Sarah: But my clincher is the very end of the scene when it's the "All these things that I've done" line and JT sort of stops in the middle of it as if he's actually horrified by the things he's done and the camera pulls back and the pop rock fades into this very melancholy score. It's just super well done. A smooth transition and something that looks good and works well for explaining this character.

Matt: My runner-up scene is the "Memory Gospel" dance aboard the zeppelin at the end with the porn stars, Krysta Now, Dwayne J. and Mandy Moore.

John: I love when they cut off the Japanese businessman's hand. Wallace Shawn and his crazy German family 2016. I love when Boxer is on the beach and the woman tells him she'll kill herself if he doesn't let her ... you know.

Aaron: Yeah, that was an interesting scene, though I kept trying to figure out who the actress was because I felt like it had to be somebody.

Matt: Yeah, she's like the only one who isn't somebody. No offense ma'am if you're reading this.

Sarah: That woman was baffling to me. I couldn't understand her at all. Also why did she eat so many Cheetos? These are my questions.

John: Obsession, it’s relatable.

Matt: I don't like how it's easier to get Flamin’ Hot Cheetos these days than it is regular Cheetos.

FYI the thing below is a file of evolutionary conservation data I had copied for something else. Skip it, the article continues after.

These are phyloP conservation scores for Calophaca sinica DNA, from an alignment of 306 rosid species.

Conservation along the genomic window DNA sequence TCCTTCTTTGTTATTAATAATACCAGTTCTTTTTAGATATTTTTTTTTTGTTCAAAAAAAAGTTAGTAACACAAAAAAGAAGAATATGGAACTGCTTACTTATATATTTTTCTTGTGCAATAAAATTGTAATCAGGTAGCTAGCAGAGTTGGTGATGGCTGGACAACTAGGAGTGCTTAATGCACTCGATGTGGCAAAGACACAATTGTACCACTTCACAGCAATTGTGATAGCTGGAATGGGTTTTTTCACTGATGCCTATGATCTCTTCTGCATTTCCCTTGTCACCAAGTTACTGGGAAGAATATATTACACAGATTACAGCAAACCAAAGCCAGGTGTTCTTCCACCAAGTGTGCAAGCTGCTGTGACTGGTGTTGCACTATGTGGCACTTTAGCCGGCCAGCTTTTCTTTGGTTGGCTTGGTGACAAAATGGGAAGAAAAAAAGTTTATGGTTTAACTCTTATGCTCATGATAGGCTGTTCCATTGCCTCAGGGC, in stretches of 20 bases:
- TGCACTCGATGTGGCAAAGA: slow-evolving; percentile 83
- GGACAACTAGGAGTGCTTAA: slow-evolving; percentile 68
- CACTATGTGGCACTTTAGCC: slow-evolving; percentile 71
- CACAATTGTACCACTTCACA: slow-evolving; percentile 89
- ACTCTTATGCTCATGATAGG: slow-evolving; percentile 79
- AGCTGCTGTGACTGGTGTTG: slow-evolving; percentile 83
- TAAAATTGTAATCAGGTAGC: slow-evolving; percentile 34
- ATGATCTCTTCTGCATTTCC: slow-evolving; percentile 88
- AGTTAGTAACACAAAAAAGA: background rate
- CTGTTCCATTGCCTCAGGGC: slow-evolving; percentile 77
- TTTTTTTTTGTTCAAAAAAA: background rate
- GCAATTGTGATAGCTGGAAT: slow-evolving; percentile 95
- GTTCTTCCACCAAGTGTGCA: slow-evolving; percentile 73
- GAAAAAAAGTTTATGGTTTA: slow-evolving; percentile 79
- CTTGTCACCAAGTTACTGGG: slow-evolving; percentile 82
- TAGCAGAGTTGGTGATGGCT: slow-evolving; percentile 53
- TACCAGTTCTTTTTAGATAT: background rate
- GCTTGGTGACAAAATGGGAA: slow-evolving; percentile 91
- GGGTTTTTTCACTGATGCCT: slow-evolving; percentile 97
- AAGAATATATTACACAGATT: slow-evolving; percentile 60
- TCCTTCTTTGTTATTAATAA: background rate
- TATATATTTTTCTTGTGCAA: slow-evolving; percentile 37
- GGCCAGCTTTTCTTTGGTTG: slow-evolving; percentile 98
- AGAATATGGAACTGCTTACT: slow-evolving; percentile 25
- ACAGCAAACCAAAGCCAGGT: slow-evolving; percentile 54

John: This is how the world ends. Not with regular Cheetos, but Flaimn' Hot.

John: What do you think we'll be saying about this movie in 25 years? Anything? Will we appreciate it more?

Matt: I think yes. I mean, I feel like the movie already has such a bad reputation, it could only go up from here as people like me continue to spend their careers advocating for it. Blade Runner wasn't very well thought of when it came out either.

Sarah: That's a bold claim.

John: I have a hard time imagining people hating it. I mean, there's a lot of fun to be had, and it's certainly not a movie you forget easily.

Matt: Maybe it will endure in viral moments, like the JT arcade scene.

John: Movies as viral moments. That's really interesting.

Aaron: If there was ever a movie that would appreciate to be a viral moment, it would be Southland Tales.

Matt: I guess my final thoughts are... I think Southland Tales is a relentlessly *interesting* movie. Like, every element of it is at least interesting, from the plot, to the political stuff, to the casting. I think the worst thing you can say about it is that it's an ambitious mess. It's also very well shot and sustains a unique and consistent atmosphere and tone. Once you divorce yourself from the tyranny of expecting/wanting narrative coherence, basically everything else works. Or it does for me, at least.

Aaron: You can't deny its ambition, which is why I'm fine with the film. I hoped to love it like I love the finest work of Paul Verhoeven [which I think is definitely an influence], but it didn't get me there. At least yet. Maybe in time.

Sarah: I appreciate the ambition. I think it failed, honestly, and it's not something I'd watch again. But I don't necessarily regret watching it. I think it's interesting as a weird marker in the early careers of JT and The Rock. Beyond that, I don't think I have words for it.

John: I'm totally with you, Matt. I'm a sucker for so much of what this film is: alternate American history, campy, packed with stars doing sometimes random things, music, sci-fi, and sticking to the courage of its convictions. If it ended Richard Kelly's career, which I sincerely hope it didn't, he too went out with a bang.

Aaron: At least they still let him make The Box on his way out.